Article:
Federal transparency law court case wraps in Saskatoon

In day two of a court case in Saskatoon, federal lawyers argued that First Nations are overstating the impact of publishing details of financial operations.

Several First Nations argued they should not have to comply with new law

Chief Wallace Fox, of the Onion Lake Cree Nation, arrives at Court of Queen's Bench in Saskatoon in August, to fight the federal government and its First Nations Transparency Act. (Dan Zakreski/CBC)

A federal court justice overseeing a case involving the First Nations Financial Transparency Act has reserved his decision. 

Ottawa is trying to force eight First Nations from across the country to comply with the act. The legislation would post First Nations' financial information online, including salaries for chiefs and councillors.

This week, First Nations from Saskatchewan and Alberta were in a Saskatoon court asking for an order that would stop Ottawa from imposing sanctions while the constitutionality of the law is being challenged.

Ottawa plans to withhold funding for non-essential services if the bands don't fall into line.

While much of the legal arguments from the First Nations' have centred around the constitutionality of the overall act, the federal lawyers narrowed the focus to whether enforcement should be stayed.

 A number of the First Nations have argued that posting the financial statements online would cause 'irreparable harm,' especially when it comes to businesses owned by First Nations.

However, the crown argued the information would not be as revealing as First Nations suggest.

"Financial performance of an investment is compressed into one single figure," crown lawyer Daniel Kuhlen said.

A band could provide more detailed information to members who request it, he added.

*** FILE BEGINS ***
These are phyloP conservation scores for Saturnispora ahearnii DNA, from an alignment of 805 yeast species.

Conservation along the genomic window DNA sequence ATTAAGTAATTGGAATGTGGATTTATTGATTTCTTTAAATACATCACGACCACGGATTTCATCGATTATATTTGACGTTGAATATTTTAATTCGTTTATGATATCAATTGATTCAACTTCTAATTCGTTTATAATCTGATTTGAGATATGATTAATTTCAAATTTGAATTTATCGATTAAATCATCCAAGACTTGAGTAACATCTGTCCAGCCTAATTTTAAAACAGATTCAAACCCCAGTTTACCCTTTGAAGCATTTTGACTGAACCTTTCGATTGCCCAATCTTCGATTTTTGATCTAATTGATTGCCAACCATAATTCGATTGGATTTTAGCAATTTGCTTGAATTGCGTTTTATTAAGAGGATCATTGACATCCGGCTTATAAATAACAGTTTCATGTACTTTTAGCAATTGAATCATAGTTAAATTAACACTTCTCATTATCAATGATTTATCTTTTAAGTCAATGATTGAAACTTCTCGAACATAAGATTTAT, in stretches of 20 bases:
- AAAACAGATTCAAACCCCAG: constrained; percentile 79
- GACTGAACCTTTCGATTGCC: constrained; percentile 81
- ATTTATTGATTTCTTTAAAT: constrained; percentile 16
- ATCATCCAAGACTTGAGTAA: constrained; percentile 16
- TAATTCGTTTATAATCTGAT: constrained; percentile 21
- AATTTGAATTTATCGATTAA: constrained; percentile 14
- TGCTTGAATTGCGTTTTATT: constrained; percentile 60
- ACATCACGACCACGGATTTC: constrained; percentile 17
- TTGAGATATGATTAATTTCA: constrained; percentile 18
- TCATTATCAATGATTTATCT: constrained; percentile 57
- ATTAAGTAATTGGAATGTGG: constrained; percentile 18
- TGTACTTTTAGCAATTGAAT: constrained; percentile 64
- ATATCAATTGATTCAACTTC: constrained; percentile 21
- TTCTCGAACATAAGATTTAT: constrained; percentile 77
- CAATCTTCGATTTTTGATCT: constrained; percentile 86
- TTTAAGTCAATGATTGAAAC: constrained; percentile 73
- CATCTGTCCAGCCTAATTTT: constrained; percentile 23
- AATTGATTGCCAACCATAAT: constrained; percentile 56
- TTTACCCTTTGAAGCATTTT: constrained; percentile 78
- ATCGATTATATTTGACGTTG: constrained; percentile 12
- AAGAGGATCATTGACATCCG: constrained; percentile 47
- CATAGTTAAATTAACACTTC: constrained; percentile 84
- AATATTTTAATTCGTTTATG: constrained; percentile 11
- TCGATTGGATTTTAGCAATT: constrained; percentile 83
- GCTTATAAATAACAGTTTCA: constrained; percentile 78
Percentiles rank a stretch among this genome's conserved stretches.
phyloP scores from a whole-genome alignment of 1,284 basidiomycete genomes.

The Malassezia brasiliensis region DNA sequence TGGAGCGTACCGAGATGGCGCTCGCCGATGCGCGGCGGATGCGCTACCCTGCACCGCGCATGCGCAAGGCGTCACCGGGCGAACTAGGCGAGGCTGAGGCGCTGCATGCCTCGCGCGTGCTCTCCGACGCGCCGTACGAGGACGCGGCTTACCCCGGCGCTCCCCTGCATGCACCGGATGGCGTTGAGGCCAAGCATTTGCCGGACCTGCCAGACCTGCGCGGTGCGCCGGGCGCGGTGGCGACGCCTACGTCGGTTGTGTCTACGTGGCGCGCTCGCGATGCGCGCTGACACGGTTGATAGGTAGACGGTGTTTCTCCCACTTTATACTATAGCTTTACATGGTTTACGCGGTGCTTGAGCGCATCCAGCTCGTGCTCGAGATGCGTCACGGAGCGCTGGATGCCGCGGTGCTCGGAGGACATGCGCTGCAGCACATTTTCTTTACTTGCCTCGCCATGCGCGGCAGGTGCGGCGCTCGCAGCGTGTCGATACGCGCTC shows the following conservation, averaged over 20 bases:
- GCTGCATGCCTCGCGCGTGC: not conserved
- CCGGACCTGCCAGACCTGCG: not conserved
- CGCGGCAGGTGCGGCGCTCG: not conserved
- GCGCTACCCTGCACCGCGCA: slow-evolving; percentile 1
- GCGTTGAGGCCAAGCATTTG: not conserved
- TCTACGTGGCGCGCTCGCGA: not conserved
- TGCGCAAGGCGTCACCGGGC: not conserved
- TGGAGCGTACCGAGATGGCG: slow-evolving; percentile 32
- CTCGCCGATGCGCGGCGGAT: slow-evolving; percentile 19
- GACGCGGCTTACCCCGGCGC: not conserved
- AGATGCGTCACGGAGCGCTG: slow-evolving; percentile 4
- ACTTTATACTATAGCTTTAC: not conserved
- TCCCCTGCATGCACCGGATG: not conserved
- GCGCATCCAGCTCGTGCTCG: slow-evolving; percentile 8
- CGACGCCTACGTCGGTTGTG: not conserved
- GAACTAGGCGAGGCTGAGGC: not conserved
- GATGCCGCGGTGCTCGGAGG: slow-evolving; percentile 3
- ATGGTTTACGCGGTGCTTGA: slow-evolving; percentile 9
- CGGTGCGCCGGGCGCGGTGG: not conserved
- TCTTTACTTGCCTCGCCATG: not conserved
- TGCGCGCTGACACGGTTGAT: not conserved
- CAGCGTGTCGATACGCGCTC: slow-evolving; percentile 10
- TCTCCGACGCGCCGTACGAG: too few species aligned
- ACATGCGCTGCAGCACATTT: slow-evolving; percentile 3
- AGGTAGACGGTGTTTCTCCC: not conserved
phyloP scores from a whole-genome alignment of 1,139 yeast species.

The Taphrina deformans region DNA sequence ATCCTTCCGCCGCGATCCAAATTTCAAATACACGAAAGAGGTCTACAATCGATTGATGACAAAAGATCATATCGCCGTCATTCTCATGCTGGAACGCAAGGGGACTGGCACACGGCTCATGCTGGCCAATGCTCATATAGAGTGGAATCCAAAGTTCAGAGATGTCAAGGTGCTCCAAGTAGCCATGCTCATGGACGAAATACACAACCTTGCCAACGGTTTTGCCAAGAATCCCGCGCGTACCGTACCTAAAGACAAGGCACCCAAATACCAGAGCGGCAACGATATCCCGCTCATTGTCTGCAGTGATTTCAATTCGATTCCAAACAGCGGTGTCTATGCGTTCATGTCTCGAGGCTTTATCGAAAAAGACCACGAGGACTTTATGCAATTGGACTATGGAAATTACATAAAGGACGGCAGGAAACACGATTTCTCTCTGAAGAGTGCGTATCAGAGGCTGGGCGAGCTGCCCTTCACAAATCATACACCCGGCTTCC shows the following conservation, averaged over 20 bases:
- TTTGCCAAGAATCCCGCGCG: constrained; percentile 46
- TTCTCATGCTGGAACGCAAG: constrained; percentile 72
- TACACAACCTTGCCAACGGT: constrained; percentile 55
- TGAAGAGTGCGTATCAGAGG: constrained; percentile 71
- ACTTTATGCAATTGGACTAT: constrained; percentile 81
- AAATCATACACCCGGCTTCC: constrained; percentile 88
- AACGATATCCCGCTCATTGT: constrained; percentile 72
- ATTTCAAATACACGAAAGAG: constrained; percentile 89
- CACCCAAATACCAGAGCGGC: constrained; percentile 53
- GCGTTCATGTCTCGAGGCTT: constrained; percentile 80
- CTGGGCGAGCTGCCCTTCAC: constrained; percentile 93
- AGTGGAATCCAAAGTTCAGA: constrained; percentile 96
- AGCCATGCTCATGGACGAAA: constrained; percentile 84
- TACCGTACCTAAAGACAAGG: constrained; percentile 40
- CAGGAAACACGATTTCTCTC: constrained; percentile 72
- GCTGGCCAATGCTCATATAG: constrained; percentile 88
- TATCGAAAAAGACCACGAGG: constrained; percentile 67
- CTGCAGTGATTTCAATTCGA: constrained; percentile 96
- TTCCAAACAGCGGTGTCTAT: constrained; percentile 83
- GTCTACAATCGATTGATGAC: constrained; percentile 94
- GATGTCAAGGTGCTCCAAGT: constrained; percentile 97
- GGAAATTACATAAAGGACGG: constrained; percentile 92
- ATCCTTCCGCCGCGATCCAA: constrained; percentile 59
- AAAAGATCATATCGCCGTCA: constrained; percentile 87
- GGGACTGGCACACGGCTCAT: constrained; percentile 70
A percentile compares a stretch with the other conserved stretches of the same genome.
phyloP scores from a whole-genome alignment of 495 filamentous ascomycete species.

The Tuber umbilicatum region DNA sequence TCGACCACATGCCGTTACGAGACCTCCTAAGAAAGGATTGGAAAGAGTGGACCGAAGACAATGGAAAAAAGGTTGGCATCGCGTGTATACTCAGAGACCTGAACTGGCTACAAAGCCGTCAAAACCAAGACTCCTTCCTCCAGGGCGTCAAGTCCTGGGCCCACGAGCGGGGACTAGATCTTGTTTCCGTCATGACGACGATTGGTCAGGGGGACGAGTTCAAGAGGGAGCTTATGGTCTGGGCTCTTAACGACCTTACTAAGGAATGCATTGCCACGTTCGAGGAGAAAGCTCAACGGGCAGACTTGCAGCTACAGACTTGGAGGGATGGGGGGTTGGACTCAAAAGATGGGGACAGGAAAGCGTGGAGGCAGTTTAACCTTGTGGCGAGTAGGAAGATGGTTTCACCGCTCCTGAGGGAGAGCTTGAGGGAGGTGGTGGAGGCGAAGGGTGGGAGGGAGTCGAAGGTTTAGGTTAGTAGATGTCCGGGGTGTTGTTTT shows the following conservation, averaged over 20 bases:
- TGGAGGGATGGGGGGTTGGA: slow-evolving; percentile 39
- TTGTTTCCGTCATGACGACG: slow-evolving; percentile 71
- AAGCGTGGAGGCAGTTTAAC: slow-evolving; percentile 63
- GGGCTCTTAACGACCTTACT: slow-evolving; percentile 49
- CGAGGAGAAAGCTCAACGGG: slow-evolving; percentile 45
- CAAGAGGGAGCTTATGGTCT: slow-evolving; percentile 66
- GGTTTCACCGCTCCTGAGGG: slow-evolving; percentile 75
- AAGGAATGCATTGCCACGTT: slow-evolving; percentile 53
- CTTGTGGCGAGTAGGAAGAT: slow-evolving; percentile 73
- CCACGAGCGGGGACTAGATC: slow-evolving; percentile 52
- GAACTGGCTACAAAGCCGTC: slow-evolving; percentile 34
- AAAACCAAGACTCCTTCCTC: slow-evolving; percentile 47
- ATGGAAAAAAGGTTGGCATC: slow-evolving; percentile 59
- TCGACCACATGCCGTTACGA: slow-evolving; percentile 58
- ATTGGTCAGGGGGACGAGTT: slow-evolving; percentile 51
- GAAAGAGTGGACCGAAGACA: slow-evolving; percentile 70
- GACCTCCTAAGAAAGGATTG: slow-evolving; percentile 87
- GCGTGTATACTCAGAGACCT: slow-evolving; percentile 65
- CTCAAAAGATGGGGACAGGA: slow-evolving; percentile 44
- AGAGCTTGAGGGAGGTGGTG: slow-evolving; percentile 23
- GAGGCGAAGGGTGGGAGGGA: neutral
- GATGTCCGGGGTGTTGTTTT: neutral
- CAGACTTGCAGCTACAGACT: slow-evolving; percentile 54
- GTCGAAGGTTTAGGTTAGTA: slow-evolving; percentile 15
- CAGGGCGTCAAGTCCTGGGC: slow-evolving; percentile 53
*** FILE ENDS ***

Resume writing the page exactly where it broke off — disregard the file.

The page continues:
While the First Nations said they have no problem sharing public financial information, they don't believe they should have to make that information available to the general public.

"The monies that we're talking about are not public funds, they're not taxpayers dollars," said Dene National Chief Bill Erasmus. "This is why we're adamant that this relationship is between the federal government, ourselves, and our own citizens." 

In a news conference held this afternoon, Chief Wallace Fox of the Onion Lake Cree Nation reiterated why he believes bands would hurt if the financial information requested is made public.

"There would be a breakdown of company A in terms of expenses, revenue and all audits," Wallace said, referring to a theoretical example.

"And over here would be a cash balance, and over here would be the assets and liabilities. And if our community, our business were going to go compete outside the community and bid, well all the competitors have to do is look at is Onion Lake statement, boom, 'they have x number of dollars, they can only bid up to here', or 'they can't afford to bid this low.'"

CBC's Dan Zakreski was tweeting live from court. View his tweets below. 


To encourage thoughtful and respectful conversations, first and last names will appear with each submission to CBC/Radio-Canada's online communities (except in children and youth-oriented communities). Pseudonyms will no longer be permitted.

By submitting a comment, you accept that CBC has the right to reproduce and publish that comment in whole or in part, in any manner CBC chooses. Please note that CBC does not endorse the opinions expressed in comments. Comments on this story are moderated according to our Submission Guidelines. Comments are welcome while open. We reserve the right to close comments at any time.

Become a CBC Member

Join the conversation  Create account

Already have an account?